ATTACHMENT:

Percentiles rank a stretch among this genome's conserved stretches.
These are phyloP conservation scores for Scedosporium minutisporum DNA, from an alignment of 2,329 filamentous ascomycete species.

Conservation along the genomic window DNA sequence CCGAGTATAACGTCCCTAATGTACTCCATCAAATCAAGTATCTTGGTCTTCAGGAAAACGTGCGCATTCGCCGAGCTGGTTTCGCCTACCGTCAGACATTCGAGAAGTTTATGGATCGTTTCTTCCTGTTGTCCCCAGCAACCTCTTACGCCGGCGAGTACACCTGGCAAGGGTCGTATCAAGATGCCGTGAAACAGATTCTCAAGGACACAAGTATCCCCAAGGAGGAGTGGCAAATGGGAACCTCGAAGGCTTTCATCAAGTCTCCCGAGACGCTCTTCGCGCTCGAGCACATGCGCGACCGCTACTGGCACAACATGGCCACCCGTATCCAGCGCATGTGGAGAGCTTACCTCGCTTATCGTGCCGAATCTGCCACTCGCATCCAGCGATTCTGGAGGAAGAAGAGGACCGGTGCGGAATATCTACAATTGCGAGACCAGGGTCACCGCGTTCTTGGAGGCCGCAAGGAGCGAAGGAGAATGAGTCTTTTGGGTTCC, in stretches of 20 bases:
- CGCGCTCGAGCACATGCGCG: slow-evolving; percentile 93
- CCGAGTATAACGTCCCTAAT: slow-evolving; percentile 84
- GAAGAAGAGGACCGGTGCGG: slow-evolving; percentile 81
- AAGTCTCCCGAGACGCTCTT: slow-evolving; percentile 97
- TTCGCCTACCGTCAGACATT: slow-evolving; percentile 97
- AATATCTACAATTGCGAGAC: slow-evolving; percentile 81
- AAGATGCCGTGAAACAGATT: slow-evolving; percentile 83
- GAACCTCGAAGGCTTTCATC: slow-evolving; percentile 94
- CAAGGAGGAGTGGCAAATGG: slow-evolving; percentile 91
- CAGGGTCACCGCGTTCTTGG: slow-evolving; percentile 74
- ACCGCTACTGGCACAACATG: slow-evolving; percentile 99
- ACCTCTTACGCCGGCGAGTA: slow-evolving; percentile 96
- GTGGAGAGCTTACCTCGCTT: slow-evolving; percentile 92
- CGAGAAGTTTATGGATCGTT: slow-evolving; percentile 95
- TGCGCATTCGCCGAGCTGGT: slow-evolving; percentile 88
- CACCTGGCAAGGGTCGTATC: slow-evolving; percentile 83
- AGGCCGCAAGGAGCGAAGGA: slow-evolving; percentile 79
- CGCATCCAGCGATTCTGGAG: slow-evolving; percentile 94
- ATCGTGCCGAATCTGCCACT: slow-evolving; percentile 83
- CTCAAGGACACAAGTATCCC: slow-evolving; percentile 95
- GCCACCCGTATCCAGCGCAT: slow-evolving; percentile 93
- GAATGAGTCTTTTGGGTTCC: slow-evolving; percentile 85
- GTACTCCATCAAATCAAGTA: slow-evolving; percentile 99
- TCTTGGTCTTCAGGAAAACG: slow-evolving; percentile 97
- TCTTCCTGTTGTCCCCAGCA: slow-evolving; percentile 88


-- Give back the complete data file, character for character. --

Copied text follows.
Percentiles rank a stretch among this genome's conserved stretches.
These are phyloP conservation scores for Scedosporium minutisporum DNA, from an alignment of 2,329 filamentous ascomycete species.

Conservation along the genomic window DNA sequence CCGAGTATAACGTCCCTAATGTACTCCATCAAATCAAGTATCTTGGTCTTCAGGAAAACGTGCGCATTCGCCGAGCTGGTTTCGCCTACCGTCAGACATTCGAGAAGTTTATGGATCGTTTCTTCCTGTTGTCCCCAGCAACCTCTTACGCCGGCGAGTACACCTGGCAAGGGTCGTATCAAGATGCCGTGAAACAGATTCTCAAGGACACAAGTATCCCCAAGGAGGAGTGGCAAATGGGAACCTCGAAGGCTTTCATCAAGTCTCCCGAGACGCTCTTCGCGCTCGAGCACATGCGCGACCGCTACTGGCACAACATGGCCACCCGTATCCAGCGCATGTGGAGAGCTTACCTCGCTTATCGTGCCGAATCTGCCACTCGCATCCAGCGATTCTGGAGGAAGAAGAGGACCGGTGCGGAATATCTACAATTGCGAGACCAGGGTCACCGCGTTCTTGGAGGCCGCAAGGAGCGAAGGAGAATGAGTCTTTTGGGTTCC, in stretches of 20 bases:
- CGCGCTCGAGCACATGCGCG: slow-evolving; percentile 93
- CCGAGTATAACGTCCCTAAT: slow-evolving; percentile 84
- GAAGAAGAGGACCGGTGCGG: slow-evolving; percentile 81
- AAGTCTCCCGAGACGCTCTT: slow-evolving; percentile 97
- TTCGCCTACCGTCAGACATT: slow-evolving; percentile 97
- AATATCTACAATTGCGAGAC: slow-evolving; percentile 81
- AAGATGCCGTGAAACAGATT: slow-evolving; percentile 83
- GAACCTCGAAGGCTTTCATC: slow-evolving; percentile 94
- CAAGGAGGAGTGGCAAATGG: slow-evolving; percentile 91
- CAGGGTCACCGCGTTCTTGG: slow-evolving; percentile 74
- ACCGCTACTGGCACAACATG: slow-evolving; percentile 99
- ACCTCTTACGCCGGCGAGTA: slow-evolving; percentile 96
- GTGGAGAGCTTACCTCGCTT: slow-evolving; percentile 92
- CGAGAAGTTTATGGATCGTT: slow-evolving; percentile 95
- TGCGCATTCGCCGAGCTGGT: slow-evolving; percentile 88
- CACCTGGCAAGGGTCGTATC: slow-evolving; percentile 83
- AGGCCGCAAGGAGCGAAGGA: slow-evolving; percentile 79
- CGCATCCAGCGATTCTGGAG: slow-evolving; percentile 94
- ATCGTGCCGAATCTGCCACT: slow-evolving; percentile 83
- CTCAAGGACACAAGTATCCC: slow-evolving; percentile 95
- GCCACCCGTATCCAGCGCAT: slow-evolving; percentile 93
- GAATGAGTCTTTTGGGTTCC: slow-evolving; percentile 85
- GTACTCCATCAAATCAAGTA: slow-evolving; percentile 99
- TCTTGGTCTTCAGGAAAACG: slow-evolving; percentile 97
- TCTTCCTGTTGTCCCCAGCA: slow-evolving; percentile 88